Call them tuk tuks, auto rickshaws, mototaxis or any one of several other names, but they’re one of the world’s most ubiquitous vehicles – three-wheeled motorized rickshaws. They’ve been a fixture on roads in Asia, South America, Africa and Italy for decades, and have more recently made their way into the Netherlands, the U.K. and other countries. Given that they typically have quite small engines and are used mostly as runabouts, Dutch company Tuk Tuk Factory (TTF) decided to start making electric tuk tuks a few years ago and has now introduced them to the European market.
TTF couldn’t sell gasoline tuk tuks direct from manufacturers in Asia, as the vehicles reportedly didn’t meet European environmental, quality or safety requirements. While some of the other brands of tuk tuks currently operating in Europe have been retrofitted with compressed natural gas engines, TTF decided to have their vehicles built from scratch.
“We took the biggest battery we could possibly imagine as a starting point, and then designed the vehicle around that battery,” said chief designer Dennis Harte. “A 15kWh lead acid battery drives the silent and maintenance free AC motor. The chassis has been designed to carry the 400 kilos (882 lbs) of the humongous battery.”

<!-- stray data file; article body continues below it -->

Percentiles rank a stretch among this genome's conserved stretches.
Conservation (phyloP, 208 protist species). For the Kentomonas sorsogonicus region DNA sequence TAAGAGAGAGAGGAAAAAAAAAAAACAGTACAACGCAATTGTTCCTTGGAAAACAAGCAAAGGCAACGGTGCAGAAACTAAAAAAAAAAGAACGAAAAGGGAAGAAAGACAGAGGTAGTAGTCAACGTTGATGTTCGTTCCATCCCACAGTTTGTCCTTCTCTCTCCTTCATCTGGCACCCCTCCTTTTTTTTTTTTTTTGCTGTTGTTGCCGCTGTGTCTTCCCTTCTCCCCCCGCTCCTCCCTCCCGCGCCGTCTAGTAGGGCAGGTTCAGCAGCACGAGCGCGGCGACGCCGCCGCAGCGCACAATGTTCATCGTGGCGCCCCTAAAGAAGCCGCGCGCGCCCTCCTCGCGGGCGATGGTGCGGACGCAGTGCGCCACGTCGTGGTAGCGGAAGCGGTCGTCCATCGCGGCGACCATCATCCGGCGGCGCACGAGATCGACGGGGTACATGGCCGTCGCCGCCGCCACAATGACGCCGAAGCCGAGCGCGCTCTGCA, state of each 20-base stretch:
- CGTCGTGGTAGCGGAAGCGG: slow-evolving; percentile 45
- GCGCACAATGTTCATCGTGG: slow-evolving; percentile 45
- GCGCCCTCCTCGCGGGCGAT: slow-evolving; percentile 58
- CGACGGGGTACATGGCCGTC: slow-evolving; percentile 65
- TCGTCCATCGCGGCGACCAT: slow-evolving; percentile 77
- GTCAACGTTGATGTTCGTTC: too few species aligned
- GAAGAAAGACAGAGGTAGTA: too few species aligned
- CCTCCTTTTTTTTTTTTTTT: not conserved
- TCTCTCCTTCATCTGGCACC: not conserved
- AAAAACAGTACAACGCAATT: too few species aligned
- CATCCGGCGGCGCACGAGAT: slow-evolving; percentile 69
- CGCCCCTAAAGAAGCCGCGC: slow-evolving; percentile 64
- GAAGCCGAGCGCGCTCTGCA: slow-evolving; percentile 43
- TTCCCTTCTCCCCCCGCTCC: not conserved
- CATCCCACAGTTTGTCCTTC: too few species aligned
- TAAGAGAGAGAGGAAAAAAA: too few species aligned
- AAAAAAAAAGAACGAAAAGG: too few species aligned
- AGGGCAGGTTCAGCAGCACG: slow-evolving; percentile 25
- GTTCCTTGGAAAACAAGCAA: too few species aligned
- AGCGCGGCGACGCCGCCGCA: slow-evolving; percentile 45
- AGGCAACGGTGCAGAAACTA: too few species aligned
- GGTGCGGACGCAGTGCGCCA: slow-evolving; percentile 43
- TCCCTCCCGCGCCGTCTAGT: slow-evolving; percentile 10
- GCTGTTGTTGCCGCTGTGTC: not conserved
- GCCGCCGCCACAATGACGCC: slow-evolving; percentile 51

According to the company, the vehicles’ “humongous batteries” should see them through 70 to 80 kilometers (43.5 to 50 miles) of average city use on one charge.
If the three new Europe-wide models are anything like those that TTF already sells in The Netherlands, the charge time is 10 to 12 hours, although an optional quicker-charging Lithium battery is also available. The three-seat and cargo models are powered by a 72V motor for a top speed of 50 km/h (31 mph), while the stretched 6-seater "limotuck" tops out at 35 km/h (22 mph).
The electric tuk tuks are expected to sell for €11,000 to €14,000 (US$15,110 to $19,231), and will require a Class B driver’s license.